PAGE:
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Midnight US shutdown almost certain as senator holds up spending bill

The US government on Thursday slid toward an all-but-certain shutdown as congressional leaders appeared unable to overcome a stumbling block in efforts to pass a stopgap spending bill before midnight.

[WASHINGTON] The US government on Thursday slid toward an all-but-certain shutdown as congressional leaders appeared unable to overcome a stumbling block in efforts to pass a stopgap spending bill before midnight.

With just hours to go before current federal funding expires, the White House urged federal agencies to prepare for a shutdown of operations.

The White House's Office of Management and Budget "is currently preparing for a lapse in appropriations," an OMB official said on condition of anonymity, calling on lawmakers to get the measure to President Donald Trump's desk "without delay."

With each passing hour, that result was looking less and less likely.

The bill, which extends government funding for six weeks, raises the federal debt ceiling and increases federal spending limits for the next two years, would break the cycle of government funding crises in time for what is set to be a bruising campaign for November's mid-term elections.

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Despite simmering rebellion among Republicans and Democrats over the bipartisan budget agreement struck on Wednesday to end the logjam, the Senate was heading towards a vote on the measure when a conservative lawmaker blocked quick action on the bill.

Moving legislation swiftly through the upper chamber of Congress requires consent by all 100 members, but Republican Senator Rand Paul threw a wrench in the works by objecting to a rapid vote.

Mr Paul took the floor to blast the increase in federal spending limits and said he would not allow the Republican-controlled Senate to act quickly.

"I can't in all good honesty and all good faith just look the other way because my party is now complicit in the deficits," Mr Paul said.

"If you're against president (Barack) Obama's deficits, but you're for the Republican deficits, isn't that the very definition of hypocrisy?" he boomed, adding that he wants his fellow lawmakers "to feel uncomfortable" over the impasse.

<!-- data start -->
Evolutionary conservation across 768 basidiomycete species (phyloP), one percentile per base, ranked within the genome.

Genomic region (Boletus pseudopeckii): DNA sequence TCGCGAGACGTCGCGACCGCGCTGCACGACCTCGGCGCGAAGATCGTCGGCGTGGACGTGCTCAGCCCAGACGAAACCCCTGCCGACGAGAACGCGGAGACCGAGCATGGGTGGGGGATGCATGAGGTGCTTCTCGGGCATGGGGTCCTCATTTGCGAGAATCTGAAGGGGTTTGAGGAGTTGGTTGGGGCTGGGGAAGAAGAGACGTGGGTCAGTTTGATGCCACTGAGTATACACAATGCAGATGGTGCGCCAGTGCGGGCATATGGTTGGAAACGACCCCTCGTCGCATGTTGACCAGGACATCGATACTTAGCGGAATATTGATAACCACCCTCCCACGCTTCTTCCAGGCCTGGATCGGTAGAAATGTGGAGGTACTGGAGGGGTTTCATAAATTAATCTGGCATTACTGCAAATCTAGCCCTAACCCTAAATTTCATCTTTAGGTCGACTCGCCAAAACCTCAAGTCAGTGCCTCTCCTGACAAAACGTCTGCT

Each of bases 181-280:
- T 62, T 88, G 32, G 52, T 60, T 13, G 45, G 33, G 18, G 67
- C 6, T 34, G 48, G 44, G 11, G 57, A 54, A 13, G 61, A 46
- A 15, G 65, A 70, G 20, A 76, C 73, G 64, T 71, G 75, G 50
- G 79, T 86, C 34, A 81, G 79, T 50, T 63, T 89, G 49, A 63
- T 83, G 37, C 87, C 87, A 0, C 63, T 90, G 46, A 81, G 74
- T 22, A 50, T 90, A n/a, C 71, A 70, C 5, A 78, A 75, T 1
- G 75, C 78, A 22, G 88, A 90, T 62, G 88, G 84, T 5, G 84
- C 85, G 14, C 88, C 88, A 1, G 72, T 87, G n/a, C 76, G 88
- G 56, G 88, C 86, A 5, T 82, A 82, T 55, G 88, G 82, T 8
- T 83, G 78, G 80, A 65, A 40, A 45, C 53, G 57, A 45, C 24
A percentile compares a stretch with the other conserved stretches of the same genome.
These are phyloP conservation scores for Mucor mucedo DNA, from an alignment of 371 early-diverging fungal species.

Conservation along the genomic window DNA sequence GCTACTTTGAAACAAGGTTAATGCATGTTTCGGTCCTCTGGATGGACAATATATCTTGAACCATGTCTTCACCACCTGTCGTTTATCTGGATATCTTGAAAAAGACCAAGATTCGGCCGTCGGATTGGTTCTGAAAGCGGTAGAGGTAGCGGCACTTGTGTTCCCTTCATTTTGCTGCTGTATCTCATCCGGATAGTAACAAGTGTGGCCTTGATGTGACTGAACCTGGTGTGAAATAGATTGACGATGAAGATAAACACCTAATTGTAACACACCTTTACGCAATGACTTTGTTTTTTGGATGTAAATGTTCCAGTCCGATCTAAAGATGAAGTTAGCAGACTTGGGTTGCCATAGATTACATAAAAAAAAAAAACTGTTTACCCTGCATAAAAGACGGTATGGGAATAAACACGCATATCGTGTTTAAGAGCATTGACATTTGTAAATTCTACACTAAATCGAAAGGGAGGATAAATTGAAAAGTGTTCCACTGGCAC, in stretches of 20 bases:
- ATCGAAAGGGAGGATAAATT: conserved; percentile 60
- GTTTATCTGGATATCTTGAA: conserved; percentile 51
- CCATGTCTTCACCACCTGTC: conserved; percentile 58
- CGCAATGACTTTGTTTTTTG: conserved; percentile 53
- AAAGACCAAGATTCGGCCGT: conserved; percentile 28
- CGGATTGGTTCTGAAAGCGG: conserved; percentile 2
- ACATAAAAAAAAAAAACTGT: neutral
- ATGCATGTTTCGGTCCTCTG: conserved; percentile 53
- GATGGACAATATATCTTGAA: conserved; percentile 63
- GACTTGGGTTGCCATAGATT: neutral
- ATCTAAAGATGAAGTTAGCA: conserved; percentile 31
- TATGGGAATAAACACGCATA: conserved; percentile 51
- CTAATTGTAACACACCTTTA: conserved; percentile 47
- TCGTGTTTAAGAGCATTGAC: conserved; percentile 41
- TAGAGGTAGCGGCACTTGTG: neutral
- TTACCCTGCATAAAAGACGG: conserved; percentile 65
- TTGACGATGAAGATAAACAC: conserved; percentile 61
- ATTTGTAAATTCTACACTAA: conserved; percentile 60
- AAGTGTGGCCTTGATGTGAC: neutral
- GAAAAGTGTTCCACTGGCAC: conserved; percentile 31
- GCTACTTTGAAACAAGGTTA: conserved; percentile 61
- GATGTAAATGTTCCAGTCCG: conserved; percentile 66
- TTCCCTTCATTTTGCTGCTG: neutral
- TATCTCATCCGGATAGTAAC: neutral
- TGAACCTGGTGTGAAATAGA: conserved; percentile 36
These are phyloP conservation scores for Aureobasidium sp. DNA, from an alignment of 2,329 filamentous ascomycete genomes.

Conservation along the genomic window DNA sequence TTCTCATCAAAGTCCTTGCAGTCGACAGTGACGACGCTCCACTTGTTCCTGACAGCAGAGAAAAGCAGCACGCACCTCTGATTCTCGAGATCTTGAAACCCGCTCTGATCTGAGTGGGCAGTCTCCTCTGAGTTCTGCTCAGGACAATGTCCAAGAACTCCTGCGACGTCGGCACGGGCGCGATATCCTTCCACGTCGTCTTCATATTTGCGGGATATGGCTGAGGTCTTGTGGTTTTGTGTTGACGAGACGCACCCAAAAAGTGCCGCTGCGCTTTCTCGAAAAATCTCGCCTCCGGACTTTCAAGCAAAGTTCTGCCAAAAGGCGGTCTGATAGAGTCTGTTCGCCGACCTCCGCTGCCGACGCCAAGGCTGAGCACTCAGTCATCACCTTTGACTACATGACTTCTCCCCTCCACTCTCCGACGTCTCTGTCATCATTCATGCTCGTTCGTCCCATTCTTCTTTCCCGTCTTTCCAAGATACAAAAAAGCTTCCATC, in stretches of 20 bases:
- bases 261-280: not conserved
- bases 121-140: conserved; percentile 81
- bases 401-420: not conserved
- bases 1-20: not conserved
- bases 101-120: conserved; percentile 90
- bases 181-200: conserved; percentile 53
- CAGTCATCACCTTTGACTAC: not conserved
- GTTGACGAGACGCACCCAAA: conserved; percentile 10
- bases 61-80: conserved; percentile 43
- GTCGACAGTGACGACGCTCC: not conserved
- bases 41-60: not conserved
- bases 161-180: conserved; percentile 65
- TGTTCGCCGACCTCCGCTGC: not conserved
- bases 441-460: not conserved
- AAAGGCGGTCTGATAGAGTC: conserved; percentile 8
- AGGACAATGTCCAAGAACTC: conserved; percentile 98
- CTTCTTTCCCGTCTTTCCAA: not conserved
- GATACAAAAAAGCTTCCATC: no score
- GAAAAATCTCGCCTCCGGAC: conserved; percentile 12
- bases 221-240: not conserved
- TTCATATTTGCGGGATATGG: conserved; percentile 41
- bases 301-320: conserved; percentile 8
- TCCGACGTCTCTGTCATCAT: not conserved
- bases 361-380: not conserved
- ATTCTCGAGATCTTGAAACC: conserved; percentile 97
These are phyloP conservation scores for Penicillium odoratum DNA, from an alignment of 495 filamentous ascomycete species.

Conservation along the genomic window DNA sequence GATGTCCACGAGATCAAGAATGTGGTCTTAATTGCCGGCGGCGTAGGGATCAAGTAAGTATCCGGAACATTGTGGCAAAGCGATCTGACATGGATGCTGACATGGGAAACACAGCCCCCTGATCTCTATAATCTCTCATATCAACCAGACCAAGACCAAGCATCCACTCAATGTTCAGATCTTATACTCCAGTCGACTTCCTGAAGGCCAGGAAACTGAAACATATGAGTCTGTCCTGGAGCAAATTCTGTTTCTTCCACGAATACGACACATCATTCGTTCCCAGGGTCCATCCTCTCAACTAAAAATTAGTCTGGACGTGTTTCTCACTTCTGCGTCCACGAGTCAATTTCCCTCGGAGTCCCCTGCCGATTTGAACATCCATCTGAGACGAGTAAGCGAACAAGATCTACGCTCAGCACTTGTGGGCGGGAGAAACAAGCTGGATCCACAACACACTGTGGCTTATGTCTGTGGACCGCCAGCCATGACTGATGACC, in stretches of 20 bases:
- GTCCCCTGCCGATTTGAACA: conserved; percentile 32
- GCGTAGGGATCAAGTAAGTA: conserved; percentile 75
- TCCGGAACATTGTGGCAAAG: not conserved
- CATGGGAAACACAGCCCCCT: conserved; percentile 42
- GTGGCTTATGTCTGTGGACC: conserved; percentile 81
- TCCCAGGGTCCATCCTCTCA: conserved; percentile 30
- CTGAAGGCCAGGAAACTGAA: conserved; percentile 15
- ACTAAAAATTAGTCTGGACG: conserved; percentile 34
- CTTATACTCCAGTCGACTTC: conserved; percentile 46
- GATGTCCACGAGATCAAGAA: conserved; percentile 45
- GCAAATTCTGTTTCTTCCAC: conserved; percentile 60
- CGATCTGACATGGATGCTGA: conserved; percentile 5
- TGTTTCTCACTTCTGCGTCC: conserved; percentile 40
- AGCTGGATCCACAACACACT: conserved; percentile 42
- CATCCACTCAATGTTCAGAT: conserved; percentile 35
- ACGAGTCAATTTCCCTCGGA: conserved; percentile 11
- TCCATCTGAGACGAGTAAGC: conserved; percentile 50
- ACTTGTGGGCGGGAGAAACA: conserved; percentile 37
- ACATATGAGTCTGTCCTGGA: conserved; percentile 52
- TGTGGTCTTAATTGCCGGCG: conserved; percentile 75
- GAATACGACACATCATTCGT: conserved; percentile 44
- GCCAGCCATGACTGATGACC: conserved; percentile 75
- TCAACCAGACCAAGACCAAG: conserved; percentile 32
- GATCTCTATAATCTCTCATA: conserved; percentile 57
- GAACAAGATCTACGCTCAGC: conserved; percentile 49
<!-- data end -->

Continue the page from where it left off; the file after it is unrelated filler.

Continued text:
Top Senate Democrat Chuck Schumer warned that time was running short.

"We're in risky territory here," he said.

Should Mr Paul stand his ground, Senate rules dictate that Majority Leader Mitch McConnell can declare a new session at midnight at the earliest, then hold a procedural vote on the spending bill one hour into the new day. A final vote would follow.

A McConnell lieutenant, Senator John Cornyn, took the floor late Thursday, and in a tense exchange asked for consent to move the vote up to 10.30pm, then 11.00, 11.30 and midnight, in an effort to avoid or at least minimise the shutdown.

Mr Paul objected to each request, all but assuring non-essential government operations will halt early Friday.

"I don't know why we are basically burning time here," an exasperated Mr Cornyn said. "We are in an emergency situation."

If passed, the bill would then head to the House of Representatives. If it clears Congress and gets signed by Trump, who supports the measure, it could result in only a brief closure of government operations.

But the deal's fate in the House is far from certain.

Fiscal conservatives in the lower chamber may join with Mr Paul in balking at adding billions of dollars to the national debt two months after passing a US$1.5 trillion tax cut package.

And liberal stalwarts including top House Democrat Nancy Pelosi were also in revolt, because the deal does nothing to protect young undocumented immigrants from deportation.

House Speaker Paul Ryan appeared to shrug off concerns that several Republicans as well as Democrats might oppose the deal.

"I think we're going to be fine," he said in a radio interview about the looming vote.


The temporary spending bill under consideration incorporates the major budget deal reached between Senate leaders on both sides of the political aisle.

That agreement includes a US$300 billion increase to both military and non-military spending limits for this year and 2019, and raises the debt until March 1 next year.

It also provides a massive US$90 billion disaster relief package and funding to address the nationwide opioid abuse crisis.

Democrats have sought to link the federal funding debate to a permanent solution for hundreds of thousands of "Dreamer" immigrants who were brought to the country illegally as children.

Dreamers were shielded from deportation under the Obama-era programme called Deferred Action for Childhood Arrivals (DACA).

But Mr Trump ended the programme last September, setting March 5 as a deadline for resolving the issue.

Facing tightening numbers for Thursday's vote, Mr Ryan said he was prepared to address the immigration issue head on.

"I know that there is a real commitment to solving the DACA challenge in both political parties. That's a commitment that I share," Mr Ryan told reporters.

The White House's current proposal - one that would put 1.8 million immigrants on a path to citizenship, but also boost border security, and dramatically curtail legal immigration - has been panned by Democrats.

Several bipartisan efforts have stalled.


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